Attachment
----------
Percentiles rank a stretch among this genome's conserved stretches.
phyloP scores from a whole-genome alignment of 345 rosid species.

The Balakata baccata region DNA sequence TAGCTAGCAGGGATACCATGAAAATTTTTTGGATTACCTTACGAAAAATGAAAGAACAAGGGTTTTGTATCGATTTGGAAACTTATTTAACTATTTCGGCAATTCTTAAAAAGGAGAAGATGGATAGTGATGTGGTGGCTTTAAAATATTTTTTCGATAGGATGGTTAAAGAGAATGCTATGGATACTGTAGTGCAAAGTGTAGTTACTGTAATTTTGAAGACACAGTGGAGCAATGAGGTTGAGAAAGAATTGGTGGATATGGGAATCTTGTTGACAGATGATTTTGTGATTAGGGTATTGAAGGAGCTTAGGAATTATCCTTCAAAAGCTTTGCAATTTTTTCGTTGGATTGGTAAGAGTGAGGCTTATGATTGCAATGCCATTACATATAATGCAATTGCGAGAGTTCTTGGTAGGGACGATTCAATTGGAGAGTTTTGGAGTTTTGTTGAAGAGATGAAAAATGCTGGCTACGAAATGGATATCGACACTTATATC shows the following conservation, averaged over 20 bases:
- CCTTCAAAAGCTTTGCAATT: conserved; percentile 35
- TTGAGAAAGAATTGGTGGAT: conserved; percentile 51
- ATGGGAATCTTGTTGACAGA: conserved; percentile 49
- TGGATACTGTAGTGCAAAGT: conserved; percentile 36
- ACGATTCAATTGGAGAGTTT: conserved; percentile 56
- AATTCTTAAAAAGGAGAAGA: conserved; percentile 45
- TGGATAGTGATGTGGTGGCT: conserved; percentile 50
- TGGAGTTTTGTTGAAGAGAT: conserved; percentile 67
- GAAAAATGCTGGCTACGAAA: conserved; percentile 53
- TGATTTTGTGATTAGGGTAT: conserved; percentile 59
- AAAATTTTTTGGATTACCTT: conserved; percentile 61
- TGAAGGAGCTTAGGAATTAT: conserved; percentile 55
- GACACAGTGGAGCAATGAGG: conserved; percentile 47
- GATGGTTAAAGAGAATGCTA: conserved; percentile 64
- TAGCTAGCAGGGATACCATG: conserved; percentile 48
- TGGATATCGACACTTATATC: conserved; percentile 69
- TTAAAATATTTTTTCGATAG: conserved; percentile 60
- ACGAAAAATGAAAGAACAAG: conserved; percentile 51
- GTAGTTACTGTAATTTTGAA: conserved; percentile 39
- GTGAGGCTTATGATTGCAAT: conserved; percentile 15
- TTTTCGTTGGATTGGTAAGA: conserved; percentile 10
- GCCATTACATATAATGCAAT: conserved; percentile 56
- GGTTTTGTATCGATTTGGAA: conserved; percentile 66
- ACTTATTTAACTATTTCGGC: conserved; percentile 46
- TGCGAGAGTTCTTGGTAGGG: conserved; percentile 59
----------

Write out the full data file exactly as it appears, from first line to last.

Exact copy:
Percentiles rank a stretch among this genome's conserved stretches.
phyloP scores from a whole-genome alignment of 345 rosid species.

The Balakata baccata region DNA sequence TAGCTAGCAGGGATACCATGAAAATTTTTTGGATTACCTTACGAAAAATGAAAGAACAAGGGTTTTGTATCGATTTGGAAACTTATTTAACTATTTCGGCAATTCTTAAAAAGGAGAAGATGGATAGTGATGTGGTGGCTTTAAAATATTTTTTCGATAGGATGGTTAAAGAGAATGCTATGGATACTGTAGTGCAAAGTGTAGTTACTGTAATTTTGAAGACACAGTGGAGCAATGAGGTTGAGAAAGAATTGGTGGATATGGGAATCTTGTTGACAGATGATTTTGTGATTAGGGTATTGAAGGAGCTTAGGAATTATCCTTCAAAAGCTTTGCAATTTTTTCGTTGGATTGGTAAGAGTGAGGCTTATGATTGCAATGCCATTACATATAATGCAATTGCGAGAGTTCTTGGTAGGGACGATTCAATTGGAGAGTTTTGGAGTTTTGTTGAAGAGATGAAAAATGCTGGCTACGAAATGGATATCGACACTTATATC shows the following conservation, averaged over 20 bases:
- CCTTCAAAAGCTTTGCAATT: conserved; percentile 35
- TTGAGAAAGAATTGGTGGAT: conserved; percentile 51
- ATGGGAATCTTGTTGACAGA: conserved; percentile 49
- TGGATACTGTAGTGCAAAGT: conserved; percentile 36
- ACGATTCAATTGGAGAGTTT: conserved; percentile 56
- AATTCTTAAAAAGGAGAAGA: conserved; percentile 45
- TGGATAGTGATGTGGTGGCT: conserved; percentile 50
- TGGAGTTTTGTTGAAGAGAT: conserved; percentile 67
- GAAAAATGCTGGCTACGAAA: conserved; percentile 53
- TGATTTTGTGATTAGGGTAT: conserved; percentile 59
- AAAATTTTTTGGATTACCTT: conserved; percentile 61
- TGAAGGAGCTTAGGAATTAT: conserved; percentile 55
- GACACAGTGGAGCAATGAGG: conserved; percentile 47
- GATGGTTAAAGAGAATGCTA: conserved; percentile 64
- TAGCTAGCAGGGATACCATG: conserved; percentile 48
- TGGATATCGACACTTATATC: conserved; percentile 69
- TTAAAATATTTTTTCGATAG: conserved; percentile 60
- ACGAAAAATGAAAGAACAAG: conserved; percentile 51
- GTAGTTACTGTAATTTTGAA: conserved; percentile 39
- GTGAGGCTTATGATTGCAAT: conserved; percentile 15
- TTTTCGTTGGATTGGTAAGA: conserved; percentile 10
- GCCATTACATATAATGCAAT: conserved; percentile 56
- GGTTTTGTATCGATTTGGAA: conserved; percentile 66
- ACTTATTTAACTATTTCGGC: conserved; percentile 46
- TGCGAGAGTTCTTGGTAGGG: conserved; percentile 59